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This essay is a very belated response to a " part 1 " published in February 2015. The gist of that essay was a response to a corre...

Wednesday, July 8, 2015


(Note: I wrote the original version of this essay years ago, and have updated it for this series.)   

The psychoanalytic theories of Sigmund Freud are no longer central to the practive of modern psychological treatment. Yet in literary criticism, it’s nearly impossible to speak of the psychosexual concepts underlying fictional characters wthout addressing Freud, if only to refute him.   The early Lee-Ditko SPIDER-MAN is an ambivalent example in this case, conforming to Freudian patterns in some respects but not in others.

The centerpiece of Freudian theory is the concept that the son’s dawning sexual desires become centered on the mother and inculcate in him a murderous jealousy of the father. Freud named this concatenation of love and resentment after Sophocles’ OEDIPUS REX, not because the play depicts such a relationship but because (Freud believed) Oedipus unknowingly performed the actions that such a jealous son would like to perform: killing his father and marrying his mother.   Freud also claimed that this wish-fulfillment pattern could be displaced in devious ways, such as the son’s displacing his animosity onto some third party.  Freud asserts that this occurs in HAMLET, where Hamlet’s uncle kills Hamlet’s father and sleeps with Hamlet’s mother, thus incurring Hamlet’s anger because these are supposedly things Hamlet wants to do. 

In broad outline the early adventures of SPIDER-MAN conform to the displacement angle of Freud's theory, particularly in the classic origin tale in AMAZING FANTASY.  High school student Peter Parker is valued by his teachers and by his elderly surrogate parents, Aunt May and Uncle Ben for being a “clean-cut, hard-working honor student.” 

But the accomplishments of a "professional wallflower" count for nothing in the eyes of Parker's fellow students, particularly the female ones.  Parker is embittered by his ill-treatment-- not unlike protagonists of many standalone horror-stories on which creators Stan Lee and Steve Ditko collaborated prior to SPIDER-MAN. He dramatically swears that “someday they’ll be sorry!—sorry that they laughed at me!”  In horror-stories, embittered protagonists usually sought to take revenge by appealing to supernatural forces.  If the horror-protagonist devoted himself entirely to an unjust revenge, the narrative often levied upon him some terribly ironic punishment.  If the protagonist came to his senses at the eleventh hour, he might be pulled back from the abyss with a new-found sense of guilt and responsibility.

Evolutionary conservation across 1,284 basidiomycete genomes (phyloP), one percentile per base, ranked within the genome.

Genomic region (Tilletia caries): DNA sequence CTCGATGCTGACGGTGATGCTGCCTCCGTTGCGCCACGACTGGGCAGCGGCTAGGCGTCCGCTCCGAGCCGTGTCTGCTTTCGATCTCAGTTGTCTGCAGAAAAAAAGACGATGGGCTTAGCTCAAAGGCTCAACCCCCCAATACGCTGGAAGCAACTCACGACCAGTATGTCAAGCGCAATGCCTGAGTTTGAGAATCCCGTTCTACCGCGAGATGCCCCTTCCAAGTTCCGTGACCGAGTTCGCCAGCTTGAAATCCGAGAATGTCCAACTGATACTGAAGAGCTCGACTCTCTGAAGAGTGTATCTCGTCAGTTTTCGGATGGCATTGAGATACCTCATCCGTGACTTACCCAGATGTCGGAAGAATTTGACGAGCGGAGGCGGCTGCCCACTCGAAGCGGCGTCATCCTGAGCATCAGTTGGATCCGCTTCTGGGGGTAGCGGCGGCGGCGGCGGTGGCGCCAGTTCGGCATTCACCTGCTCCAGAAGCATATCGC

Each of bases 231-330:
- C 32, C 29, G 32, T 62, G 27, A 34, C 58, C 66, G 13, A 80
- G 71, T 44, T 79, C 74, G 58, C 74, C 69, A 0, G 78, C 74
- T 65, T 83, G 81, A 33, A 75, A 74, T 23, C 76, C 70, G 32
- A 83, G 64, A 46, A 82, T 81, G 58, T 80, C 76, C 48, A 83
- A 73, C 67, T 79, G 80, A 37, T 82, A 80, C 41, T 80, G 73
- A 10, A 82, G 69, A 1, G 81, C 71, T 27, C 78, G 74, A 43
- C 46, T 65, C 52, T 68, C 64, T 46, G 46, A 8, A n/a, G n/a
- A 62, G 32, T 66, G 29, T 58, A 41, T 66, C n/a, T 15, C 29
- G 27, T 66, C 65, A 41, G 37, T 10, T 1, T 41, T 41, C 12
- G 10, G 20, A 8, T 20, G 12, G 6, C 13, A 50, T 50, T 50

Parker never makes any literal pact with the devil for supernatural powers. But from the point in the origin-story where he desires to make his peers “sorry,” the narrative evolves as if he had done so.  His preoccupation with science leads him to a radiation exhibition, and, as most comics-fans know, an irradiated spider bites Parker and infuses the teen with spider-powers. Though he's initially bewildered as to what to do with these powers, he gets the idea of testing them against an opponent in the wrestling-ring. This is the story's first meaningful mention of Parker's desire for money, as opposed to sexual favors. His success in the bout brings Parker into contact with a promoter, and so Parker adopts the identity of Spider-Man not to pursue a destiny of selfless heroism, but to enrich himself and his surrogate parents. He declines to act the part of a good citizen by helping a policeman catch an unarmed robber, explaining to the frustrated cop that, "From now on, I just look out for Number One-- that means me!" A few panels later at his dwelling-place, one of Parker's thought-balloons makes clear that he will protect his aunt and uncle as well: "I'll see to it they're always happy, but the rest of the world can go hand for all I care."

But fate will demand its ironic pound of flesh. Because Parker ignores his societal obligations in the pursuit of filthy lucre, his Uncle Ben dies at the hand of the same burglar whom Parker allowed to escape days earlier.  While the protagonist of an episodic horror-tale would simply be humbled by the experience of being hauled back from the hellmouth, Parker must assume a never-ending responsibility as payback for having “murdered” his uncle through neglect. For Parker, the costume of the superhero often becomes a hair-shirt, though not surprisingly, subsequent stories manage to find many ways for Spider-Man to have fun being a superhero, to say nothing of occasionally being able to humiliate old enemies.  From then on both the triumphs and tribulations of being a superhero become so merged that one cannot say if Parker's fate is punishment or reward.

A doctrinaire Freudian reading of the origin-story might end up accusing Parker of having murdered his uncle through an "act of omission" in order to be closer to his surrogate mother, Aunt May.  And this might be a reasonable suspicion if Parker’s aunt were given any aura of sexuality.  Instead, Aunt May is always an icon of aged, sexless virtue.  Rather than being a source of sexual temptation, she becomes the objective correlative of Parker’s implacable new sense of responsibility. Further, though she's in a position of relative authority over him, she functions in the series more like a child whose health and peace of mind Parker worries over.  So a doctrinaire Freudian reading does not apply, particularly since Parker's sexual needs are still turned outward, toward women more or less his own age. One might make something of the fact that the character's first major girlfriend is a little older than he is: Betty Brant is a working woman, roughly of college-age, when she starts dating the high-schooler. Few stories treat the Betty character as significantly older than Parker, though. So despite the occasional reference to her age-- in one story, her rival Liz Allan makes Betty feel "a hundred years old" simply by addressing Betty as "Miss Brant"-- she doesn't work as a mother-substitute any better than does Aunt May.